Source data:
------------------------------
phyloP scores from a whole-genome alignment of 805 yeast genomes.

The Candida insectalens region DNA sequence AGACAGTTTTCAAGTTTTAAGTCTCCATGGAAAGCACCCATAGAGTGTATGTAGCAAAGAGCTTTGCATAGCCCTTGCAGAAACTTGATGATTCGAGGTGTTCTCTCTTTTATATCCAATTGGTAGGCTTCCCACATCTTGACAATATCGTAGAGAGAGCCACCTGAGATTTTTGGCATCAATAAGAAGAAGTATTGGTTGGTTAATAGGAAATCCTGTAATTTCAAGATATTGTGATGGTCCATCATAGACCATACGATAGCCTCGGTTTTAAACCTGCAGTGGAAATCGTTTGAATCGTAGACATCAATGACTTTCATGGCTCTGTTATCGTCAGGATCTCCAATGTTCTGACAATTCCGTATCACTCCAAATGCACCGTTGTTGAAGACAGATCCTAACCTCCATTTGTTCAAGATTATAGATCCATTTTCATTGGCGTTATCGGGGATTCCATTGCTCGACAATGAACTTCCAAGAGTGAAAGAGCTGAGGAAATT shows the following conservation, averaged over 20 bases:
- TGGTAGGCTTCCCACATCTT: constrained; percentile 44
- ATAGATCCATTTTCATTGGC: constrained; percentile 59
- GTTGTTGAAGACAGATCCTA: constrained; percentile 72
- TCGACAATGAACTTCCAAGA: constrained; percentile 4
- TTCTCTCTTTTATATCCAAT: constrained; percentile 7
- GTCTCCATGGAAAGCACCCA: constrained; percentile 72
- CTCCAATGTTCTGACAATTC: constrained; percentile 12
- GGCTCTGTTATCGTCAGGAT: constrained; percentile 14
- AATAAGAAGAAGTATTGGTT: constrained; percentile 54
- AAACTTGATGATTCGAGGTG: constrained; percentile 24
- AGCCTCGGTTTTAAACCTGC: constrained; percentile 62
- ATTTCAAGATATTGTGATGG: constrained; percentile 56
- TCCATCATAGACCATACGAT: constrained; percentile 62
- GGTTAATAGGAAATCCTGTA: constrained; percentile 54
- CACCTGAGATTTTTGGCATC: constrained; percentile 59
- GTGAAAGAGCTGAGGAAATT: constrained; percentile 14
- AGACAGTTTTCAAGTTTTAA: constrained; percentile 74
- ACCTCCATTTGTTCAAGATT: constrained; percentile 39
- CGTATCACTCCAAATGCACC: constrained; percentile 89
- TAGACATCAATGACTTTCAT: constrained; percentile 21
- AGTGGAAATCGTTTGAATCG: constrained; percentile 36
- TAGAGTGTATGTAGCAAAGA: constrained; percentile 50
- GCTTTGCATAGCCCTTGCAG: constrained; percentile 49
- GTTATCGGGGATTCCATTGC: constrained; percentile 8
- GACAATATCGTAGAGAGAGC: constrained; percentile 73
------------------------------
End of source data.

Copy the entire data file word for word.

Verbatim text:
phyloP scores from a whole-genome alignment of 805 yeast genomes.

The Candida insectalens region DNA sequence AGACAGTTTTCAAGTTTTAAGTCTCCATGGAAAGCACCCATAGAGTGTATGTAGCAAAGAGCTTTGCATAGCCCTTGCAGAAACTTGATGATTCGAGGTGTTCTCTCTTTTATATCCAATTGGTAGGCTTCCCACATCTTGACAATATCGTAGAGAGAGCCACCTGAGATTTTTGGCATCAATAAGAAGAAGTATTGGTTGGTTAATAGGAAATCCTGTAATTTCAAGATATTGTGATGGTCCATCATAGACCATACGATAGCCTCGGTTTTAAACCTGCAGTGGAAATCGTTTGAATCGTAGACATCAATGACTTTCATGGCTCTGTTATCGTCAGGATCTCCAATGTTCTGACAATTCCGTATCACTCCAAATGCACCGTTGTTGAAGACAGATCCTAACCTCCATTTGTTCAAGATTATAGATCCATTTTCATTGGCGTTATCGGGGATTCCATTGCTCGACAATGAACTTCCAAGAGTGAAAGAGCTGAGGAAATT shows the following conservation, averaged over 20 bases:
- TGGTAGGCTTCCCACATCTT: constrained; percentile 44
- ATAGATCCATTTTCATTGGC: constrained; percentile 59
- GTTGTTGAAGACAGATCCTA: constrained; percentile 72
- TCGACAATGAACTTCCAAGA: constrained; percentile 4
- TTCTCTCTTTTATATCCAAT: constrained; percentile 7
- GTCTCCATGGAAAGCACCCA: constrained; percentile 72
- CTCCAATGTTCTGACAATTC: constrained; percentile 12
- GGCTCTGTTATCGTCAGGAT: constrained; percentile 14
- AATAAGAAGAAGTATTGGTT: constrained; percentile 54
- AAACTTGATGATTCGAGGTG: constrained; percentile 24
- AGCCTCGGTTTTAAACCTGC: constrained; percentile 62
- ATTTCAAGATATTGTGATGG: constrained; percentile 56
- TCCATCATAGACCATACGAT: constrained; percentile 62
- GGTTAATAGGAAATCCTGTA: constrained; percentile 54
- CACCTGAGATTTTTGGCATC: constrained; percentile 59
- GTGAAAGAGCTGAGGAAATT: constrained; percentile 14
- AGACAGTTTTCAAGTTTTAA: constrained; percentile 74
- ACCTCCATTTGTTCAAGATT: constrained; percentile 39
- CGTATCACTCCAAATGCACC: constrained; percentile 89
- TAGACATCAATGACTTTCAT: constrained; percentile 21
- AGTGGAAATCGTTTGAATCG: constrained; percentile 36
- TAGAGTGTATGTAGCAAAGA: constrained; percentile 50
- GCTTTGCATAGCCCTTGCAG: constrained; percentile 49
- GTTATCGGGGATTCCATTGC: constrained; percentile 8
- GACAATATCGTAGAGAGAGC: constrained; percentile 73